0GXGTVJGNGUUFGURKVGVJGUGĆ‚PCPEKCNCPF psychological obstacles, there are some business people of color making strides forward in the legal cannabis industry. Perhaps there are not as many as might be desired, but their relative scarcity renders them all the more important to the industry as a whole. If we want the cannabis KPFWUVT[VQTGĆƒGEVVJGFKXGTUKV[QHVJKUPCVKQP CPF we do) we must continue to foster the minority-owned businesses that have been established, and promote further initiatives to drive further minority-owned growth. But more importantly, we must continue to advocate for the federal descheduling of marijuana. We must demand that marijuana charges be expunged from the records of all those who are burdened by a criminal record as a result of something that should not be considered a crime. We must release all prisoners being held solely on marijuana charges. And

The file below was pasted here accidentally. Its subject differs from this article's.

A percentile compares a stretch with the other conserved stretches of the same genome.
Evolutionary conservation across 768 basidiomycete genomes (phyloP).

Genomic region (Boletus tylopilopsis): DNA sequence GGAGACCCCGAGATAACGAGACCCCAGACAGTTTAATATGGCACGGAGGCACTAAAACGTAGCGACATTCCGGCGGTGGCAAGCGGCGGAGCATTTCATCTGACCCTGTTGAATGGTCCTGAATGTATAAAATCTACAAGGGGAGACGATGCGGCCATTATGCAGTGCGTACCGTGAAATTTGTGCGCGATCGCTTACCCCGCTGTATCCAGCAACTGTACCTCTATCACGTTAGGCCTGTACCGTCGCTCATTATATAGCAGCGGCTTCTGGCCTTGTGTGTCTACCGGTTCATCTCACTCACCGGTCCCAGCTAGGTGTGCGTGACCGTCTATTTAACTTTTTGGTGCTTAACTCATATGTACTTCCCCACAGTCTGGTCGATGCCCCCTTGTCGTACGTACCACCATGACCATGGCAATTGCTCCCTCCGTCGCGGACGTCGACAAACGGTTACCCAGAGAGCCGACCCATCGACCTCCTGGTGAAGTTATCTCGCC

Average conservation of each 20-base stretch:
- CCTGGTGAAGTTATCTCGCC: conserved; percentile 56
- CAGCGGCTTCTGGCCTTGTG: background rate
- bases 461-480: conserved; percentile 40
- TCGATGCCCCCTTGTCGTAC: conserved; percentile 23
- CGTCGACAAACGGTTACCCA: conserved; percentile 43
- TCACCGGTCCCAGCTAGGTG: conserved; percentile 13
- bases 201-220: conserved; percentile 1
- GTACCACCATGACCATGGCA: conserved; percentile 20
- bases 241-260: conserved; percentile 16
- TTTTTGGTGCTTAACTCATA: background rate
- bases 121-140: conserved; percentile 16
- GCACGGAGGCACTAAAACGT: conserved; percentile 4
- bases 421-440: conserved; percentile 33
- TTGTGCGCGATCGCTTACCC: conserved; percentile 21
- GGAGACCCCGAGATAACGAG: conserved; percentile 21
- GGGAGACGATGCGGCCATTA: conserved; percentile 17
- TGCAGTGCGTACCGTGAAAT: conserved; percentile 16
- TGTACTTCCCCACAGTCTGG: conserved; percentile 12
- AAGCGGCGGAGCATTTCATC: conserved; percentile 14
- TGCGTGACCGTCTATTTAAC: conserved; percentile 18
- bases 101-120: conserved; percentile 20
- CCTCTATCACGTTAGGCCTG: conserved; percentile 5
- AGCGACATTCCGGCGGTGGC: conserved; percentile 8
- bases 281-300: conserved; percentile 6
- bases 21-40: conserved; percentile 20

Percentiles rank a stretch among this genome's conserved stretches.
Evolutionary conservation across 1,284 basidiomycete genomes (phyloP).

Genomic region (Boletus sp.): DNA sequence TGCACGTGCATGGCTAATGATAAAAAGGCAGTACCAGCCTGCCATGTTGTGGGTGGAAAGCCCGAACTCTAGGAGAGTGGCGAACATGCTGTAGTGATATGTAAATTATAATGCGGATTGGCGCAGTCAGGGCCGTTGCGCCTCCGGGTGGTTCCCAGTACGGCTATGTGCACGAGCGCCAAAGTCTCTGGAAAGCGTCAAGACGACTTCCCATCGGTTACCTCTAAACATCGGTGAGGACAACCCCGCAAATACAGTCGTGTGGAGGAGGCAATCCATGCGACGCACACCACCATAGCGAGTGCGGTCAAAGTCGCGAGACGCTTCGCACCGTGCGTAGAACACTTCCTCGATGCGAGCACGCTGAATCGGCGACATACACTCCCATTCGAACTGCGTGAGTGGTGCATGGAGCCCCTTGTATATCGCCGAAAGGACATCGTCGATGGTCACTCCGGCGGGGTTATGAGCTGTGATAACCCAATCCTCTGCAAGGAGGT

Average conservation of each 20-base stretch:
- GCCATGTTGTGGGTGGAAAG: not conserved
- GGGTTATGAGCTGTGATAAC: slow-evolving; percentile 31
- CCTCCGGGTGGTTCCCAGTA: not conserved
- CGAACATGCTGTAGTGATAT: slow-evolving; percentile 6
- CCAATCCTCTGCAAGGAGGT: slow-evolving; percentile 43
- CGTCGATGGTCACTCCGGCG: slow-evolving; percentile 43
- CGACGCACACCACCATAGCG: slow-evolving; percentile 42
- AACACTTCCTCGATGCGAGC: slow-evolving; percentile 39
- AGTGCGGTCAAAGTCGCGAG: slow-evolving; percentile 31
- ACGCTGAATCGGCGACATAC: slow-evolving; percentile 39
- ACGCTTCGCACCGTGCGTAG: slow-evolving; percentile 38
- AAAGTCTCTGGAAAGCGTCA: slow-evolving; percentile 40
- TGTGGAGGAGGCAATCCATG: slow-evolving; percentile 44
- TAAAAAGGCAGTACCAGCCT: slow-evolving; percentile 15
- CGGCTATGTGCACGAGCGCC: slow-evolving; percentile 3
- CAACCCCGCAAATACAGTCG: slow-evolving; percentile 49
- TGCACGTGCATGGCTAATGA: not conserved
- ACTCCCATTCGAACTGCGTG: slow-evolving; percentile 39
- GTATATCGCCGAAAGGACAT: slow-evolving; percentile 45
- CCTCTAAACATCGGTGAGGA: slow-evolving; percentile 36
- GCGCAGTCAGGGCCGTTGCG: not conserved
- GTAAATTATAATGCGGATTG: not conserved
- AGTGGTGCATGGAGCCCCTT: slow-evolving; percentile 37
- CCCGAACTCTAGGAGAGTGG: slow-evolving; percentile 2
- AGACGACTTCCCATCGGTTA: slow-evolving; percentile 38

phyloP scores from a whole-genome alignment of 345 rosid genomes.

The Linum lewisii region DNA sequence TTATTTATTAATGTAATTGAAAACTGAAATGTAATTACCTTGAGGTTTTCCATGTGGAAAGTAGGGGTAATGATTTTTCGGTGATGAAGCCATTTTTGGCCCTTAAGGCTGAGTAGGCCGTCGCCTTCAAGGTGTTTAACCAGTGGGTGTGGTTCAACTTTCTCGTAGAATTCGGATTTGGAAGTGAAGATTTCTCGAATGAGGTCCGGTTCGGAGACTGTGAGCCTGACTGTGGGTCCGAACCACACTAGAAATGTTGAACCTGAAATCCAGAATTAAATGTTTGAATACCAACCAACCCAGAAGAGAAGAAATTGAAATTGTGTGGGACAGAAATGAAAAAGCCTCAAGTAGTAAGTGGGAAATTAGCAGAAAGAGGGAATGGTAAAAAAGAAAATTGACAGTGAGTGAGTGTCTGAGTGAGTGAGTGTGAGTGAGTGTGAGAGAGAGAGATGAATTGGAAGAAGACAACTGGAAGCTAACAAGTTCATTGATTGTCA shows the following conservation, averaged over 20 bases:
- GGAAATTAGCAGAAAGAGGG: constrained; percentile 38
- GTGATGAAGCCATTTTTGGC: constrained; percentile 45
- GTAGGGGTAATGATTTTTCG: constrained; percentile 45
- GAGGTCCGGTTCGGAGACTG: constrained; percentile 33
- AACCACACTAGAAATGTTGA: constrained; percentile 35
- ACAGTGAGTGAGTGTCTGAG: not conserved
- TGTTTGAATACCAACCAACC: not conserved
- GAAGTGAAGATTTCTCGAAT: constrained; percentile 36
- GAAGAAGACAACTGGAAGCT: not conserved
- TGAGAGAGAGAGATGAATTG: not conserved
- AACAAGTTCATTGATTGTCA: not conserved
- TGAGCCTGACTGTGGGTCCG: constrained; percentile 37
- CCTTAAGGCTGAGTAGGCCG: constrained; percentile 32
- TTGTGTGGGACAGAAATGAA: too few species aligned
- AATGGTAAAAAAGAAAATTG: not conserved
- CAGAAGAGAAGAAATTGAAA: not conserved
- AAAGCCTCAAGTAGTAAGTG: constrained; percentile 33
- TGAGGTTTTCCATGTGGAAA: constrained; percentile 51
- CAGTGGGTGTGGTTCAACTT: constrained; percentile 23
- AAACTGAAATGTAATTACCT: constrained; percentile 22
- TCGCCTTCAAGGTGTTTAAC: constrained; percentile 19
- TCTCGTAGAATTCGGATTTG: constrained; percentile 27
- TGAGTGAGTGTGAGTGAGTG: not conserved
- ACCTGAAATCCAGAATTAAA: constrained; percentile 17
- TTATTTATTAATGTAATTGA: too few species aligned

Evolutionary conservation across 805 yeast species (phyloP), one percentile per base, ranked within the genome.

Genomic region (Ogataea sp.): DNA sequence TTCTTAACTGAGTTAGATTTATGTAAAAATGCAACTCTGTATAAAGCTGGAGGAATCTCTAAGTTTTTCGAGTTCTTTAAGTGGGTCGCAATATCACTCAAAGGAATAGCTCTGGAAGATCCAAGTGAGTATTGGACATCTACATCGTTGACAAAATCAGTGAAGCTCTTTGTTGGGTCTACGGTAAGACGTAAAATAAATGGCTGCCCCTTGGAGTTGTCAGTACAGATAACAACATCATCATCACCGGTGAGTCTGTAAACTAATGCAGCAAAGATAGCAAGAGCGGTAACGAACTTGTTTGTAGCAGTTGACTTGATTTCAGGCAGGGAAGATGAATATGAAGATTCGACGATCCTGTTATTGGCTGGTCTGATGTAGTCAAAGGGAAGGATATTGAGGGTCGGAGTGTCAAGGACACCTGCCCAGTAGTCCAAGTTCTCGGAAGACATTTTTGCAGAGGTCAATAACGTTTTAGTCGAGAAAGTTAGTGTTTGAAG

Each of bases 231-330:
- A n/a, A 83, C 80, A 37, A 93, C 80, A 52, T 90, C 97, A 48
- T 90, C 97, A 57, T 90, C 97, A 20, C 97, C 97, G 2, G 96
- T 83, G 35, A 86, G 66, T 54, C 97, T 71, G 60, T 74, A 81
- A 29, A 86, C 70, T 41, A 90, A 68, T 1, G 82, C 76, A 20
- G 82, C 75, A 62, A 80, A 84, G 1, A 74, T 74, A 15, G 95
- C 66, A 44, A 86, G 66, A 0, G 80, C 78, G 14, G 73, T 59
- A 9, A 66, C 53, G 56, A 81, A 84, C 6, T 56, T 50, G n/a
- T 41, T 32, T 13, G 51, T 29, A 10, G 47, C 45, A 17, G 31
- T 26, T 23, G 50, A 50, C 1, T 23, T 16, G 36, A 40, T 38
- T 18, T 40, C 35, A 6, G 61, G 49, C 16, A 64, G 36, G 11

most importantly, we absolutely must end the double standard whereby people of color are subject to arrest on marijuana charges that are transparently ignored for white people. We cannot let people go on living in fear of what the government might do to them for exercising their rights. Millia page 65


Millia page 68


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Millia page 69


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Millia page 70

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-Boss, Lady, and Selena own Cheryl Mandel, Creative Director